No-one knows what Mobuto will do now. He isn't likely to willingly accept the rebel offer of a peaceful retirement as he is aware, more than anyone else, of the wrath of the people who have endured 30 years of his corrupt rule. And his family are believed to be now urging him to get on the plane to Europe for the last time. A rebel victory will be welcomed by many in Africa as a move which can only bring peace and stability to this mineral-rich country. Uganda and Rwanda will welcome an Alliance government which is likely to be speedily recognised by many Westem countries including Britain.
The others have now dumped Mobuto as they can see that he's finished.
The United States said last week that Mobuto "is on the point of becoming a creature of history". This was echoed by Belgian Foreign Minister Erik Derycke who declared that The page of Mobutoism has been definitely turned".
But the Belgian's description of the Kinshasa government as "a military dictatorship" cynically ignored the fact that its long life was due mainly to the support it received from Belgium and France, not to mention the United States.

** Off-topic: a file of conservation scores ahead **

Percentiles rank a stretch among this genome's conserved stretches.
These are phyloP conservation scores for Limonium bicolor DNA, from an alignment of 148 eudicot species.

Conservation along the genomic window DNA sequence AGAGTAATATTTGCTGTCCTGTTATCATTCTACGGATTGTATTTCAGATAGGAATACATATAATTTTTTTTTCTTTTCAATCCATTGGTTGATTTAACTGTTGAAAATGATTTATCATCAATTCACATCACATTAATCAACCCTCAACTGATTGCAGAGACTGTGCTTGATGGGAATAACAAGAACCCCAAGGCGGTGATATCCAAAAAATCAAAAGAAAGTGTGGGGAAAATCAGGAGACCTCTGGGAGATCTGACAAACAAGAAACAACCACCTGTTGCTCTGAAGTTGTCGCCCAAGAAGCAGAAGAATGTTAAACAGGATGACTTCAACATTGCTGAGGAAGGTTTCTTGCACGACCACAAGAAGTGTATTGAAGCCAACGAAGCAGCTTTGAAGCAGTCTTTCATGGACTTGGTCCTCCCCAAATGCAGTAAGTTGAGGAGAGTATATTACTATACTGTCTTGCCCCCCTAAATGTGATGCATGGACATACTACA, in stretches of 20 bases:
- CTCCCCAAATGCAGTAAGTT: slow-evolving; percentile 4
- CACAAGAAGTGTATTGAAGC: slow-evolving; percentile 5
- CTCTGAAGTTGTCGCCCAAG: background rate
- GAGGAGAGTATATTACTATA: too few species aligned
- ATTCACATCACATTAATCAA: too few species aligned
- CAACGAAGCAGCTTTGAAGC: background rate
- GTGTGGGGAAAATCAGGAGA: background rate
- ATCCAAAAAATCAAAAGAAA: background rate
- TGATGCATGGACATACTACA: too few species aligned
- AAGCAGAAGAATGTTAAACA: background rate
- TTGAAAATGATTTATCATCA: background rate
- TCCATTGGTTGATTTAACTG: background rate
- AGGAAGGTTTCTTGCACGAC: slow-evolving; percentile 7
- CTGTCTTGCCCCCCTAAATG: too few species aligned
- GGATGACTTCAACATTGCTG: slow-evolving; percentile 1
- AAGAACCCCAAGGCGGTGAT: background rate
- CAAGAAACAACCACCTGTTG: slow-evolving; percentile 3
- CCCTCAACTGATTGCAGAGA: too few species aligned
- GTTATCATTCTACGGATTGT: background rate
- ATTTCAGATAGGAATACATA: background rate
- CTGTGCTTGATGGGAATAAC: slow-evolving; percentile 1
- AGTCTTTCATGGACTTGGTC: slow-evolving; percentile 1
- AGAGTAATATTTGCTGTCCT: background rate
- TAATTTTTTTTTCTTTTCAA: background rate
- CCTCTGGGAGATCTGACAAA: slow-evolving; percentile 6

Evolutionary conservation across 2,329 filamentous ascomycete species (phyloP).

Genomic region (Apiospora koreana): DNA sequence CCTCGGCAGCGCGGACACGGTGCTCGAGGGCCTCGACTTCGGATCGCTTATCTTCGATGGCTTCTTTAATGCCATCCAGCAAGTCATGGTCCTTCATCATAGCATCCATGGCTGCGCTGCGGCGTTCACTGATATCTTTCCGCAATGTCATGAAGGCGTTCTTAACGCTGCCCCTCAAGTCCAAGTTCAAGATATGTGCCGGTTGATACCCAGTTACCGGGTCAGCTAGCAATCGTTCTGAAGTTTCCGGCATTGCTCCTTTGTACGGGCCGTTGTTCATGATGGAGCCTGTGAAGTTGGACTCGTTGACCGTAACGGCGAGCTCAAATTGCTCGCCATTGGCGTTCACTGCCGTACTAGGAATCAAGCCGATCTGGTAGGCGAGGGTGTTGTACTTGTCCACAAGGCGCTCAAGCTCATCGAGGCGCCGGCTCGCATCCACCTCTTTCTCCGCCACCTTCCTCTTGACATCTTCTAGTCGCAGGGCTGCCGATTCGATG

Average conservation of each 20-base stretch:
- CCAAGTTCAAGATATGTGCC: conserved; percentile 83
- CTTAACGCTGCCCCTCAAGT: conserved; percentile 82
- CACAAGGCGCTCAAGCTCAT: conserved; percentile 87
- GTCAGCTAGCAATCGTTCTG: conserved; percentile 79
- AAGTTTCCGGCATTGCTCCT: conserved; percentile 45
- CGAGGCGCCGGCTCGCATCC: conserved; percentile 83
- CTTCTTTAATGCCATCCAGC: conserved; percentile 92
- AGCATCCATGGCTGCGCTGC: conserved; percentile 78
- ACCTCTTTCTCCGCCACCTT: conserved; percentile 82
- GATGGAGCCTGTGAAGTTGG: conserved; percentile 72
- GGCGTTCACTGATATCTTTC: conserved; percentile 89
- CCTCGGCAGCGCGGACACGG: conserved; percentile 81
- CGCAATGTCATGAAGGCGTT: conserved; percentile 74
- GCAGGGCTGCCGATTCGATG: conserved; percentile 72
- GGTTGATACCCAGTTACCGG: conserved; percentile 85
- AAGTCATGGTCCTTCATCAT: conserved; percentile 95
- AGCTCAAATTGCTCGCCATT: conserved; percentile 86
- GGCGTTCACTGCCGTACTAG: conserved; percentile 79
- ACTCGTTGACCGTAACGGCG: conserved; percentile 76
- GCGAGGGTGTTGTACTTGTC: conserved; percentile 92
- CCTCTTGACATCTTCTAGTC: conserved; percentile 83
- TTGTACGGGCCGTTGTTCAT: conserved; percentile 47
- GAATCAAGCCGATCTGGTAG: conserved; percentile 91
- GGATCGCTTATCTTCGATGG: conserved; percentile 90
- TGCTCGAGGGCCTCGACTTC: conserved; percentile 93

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The massive demonstration, the biggest London has seen for several years, was organised by the London support unit for the dockers' struggle.
The demonstration marched, in brilliant sunshine, from Kennington Park to Trafalgar Square, led by two pipers and accompanied by several bands.
The dozens of trade union banners on the march included those of the Port of London dockers, Tower Colliery National Union of Mineworkers, South Yorkshire NUM, the Magnet strikers, the Hillingdon Hospital workers and a dockers' banner from Japan.
Just behind the leading contingent of Liverpool dockers was a collection of banners expressing other demands of the march: "Defend the Welfare State", 'Restore Trade Union Rights", "Troops Out of Ireland" and many more.
Also on the march, in festive mood, were thousands of young people supporting the anti-roads movement. They brought with them a red dragon and banners proclaiming slogans such as: "If I can't dance, it's not my revolution" and "Trees, not MPs".